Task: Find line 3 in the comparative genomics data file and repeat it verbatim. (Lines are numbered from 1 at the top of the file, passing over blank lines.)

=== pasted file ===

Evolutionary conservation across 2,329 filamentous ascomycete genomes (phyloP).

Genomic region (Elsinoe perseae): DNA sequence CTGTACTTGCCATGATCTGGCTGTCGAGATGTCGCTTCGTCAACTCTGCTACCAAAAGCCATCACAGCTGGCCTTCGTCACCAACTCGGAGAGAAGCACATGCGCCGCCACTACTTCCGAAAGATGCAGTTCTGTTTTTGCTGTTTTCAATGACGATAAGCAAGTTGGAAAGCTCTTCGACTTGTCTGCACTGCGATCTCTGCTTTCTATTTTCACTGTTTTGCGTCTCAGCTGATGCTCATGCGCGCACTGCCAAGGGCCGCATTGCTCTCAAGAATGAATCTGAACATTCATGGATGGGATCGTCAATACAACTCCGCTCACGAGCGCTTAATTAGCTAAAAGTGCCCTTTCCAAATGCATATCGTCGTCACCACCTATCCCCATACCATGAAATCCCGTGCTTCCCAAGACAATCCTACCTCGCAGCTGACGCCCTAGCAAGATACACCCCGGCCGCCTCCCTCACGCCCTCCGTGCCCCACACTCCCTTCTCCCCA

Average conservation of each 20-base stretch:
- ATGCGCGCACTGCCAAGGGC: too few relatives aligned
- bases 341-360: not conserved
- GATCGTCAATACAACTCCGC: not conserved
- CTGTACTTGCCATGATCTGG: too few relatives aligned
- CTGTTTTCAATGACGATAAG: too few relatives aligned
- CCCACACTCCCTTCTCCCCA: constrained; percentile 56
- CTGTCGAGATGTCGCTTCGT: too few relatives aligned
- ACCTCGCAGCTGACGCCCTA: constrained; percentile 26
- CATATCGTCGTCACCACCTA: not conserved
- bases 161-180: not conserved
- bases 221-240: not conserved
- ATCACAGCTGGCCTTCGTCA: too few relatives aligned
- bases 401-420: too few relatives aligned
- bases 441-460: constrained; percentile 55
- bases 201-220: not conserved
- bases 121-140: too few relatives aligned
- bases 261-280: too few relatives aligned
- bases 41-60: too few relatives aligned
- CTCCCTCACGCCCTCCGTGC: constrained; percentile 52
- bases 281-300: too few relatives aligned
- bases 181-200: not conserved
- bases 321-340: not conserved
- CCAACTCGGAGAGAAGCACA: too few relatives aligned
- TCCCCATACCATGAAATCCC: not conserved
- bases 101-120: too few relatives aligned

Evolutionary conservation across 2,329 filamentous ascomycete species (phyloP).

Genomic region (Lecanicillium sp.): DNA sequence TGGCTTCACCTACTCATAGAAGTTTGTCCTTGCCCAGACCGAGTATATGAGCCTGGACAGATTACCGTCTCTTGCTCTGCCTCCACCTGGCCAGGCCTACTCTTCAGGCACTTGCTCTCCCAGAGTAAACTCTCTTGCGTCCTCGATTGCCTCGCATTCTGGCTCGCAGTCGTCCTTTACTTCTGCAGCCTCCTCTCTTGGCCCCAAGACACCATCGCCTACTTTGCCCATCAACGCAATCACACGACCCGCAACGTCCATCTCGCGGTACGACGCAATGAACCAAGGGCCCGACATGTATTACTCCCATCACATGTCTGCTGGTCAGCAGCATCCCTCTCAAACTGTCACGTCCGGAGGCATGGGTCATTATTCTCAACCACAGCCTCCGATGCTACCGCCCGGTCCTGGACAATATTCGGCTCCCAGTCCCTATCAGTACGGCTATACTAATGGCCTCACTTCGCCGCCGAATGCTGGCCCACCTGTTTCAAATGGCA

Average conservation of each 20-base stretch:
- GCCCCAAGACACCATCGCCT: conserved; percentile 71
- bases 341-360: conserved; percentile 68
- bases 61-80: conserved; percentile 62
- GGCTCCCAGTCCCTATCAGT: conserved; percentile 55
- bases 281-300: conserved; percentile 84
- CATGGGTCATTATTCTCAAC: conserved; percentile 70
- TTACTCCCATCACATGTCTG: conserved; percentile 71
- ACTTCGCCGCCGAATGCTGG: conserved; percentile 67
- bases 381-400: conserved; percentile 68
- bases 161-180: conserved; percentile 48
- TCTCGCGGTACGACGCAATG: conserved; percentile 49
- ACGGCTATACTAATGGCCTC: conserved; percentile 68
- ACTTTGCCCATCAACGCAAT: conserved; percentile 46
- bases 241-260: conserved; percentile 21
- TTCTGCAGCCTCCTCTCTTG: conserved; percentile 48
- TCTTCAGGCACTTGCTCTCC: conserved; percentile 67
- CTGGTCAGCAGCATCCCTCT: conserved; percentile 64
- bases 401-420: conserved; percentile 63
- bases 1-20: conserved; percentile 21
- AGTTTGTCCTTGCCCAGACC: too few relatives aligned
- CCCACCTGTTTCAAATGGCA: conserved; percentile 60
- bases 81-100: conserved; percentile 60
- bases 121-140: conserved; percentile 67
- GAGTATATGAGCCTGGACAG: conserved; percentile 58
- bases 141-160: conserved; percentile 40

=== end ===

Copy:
Average conservation of each 20-base stretch: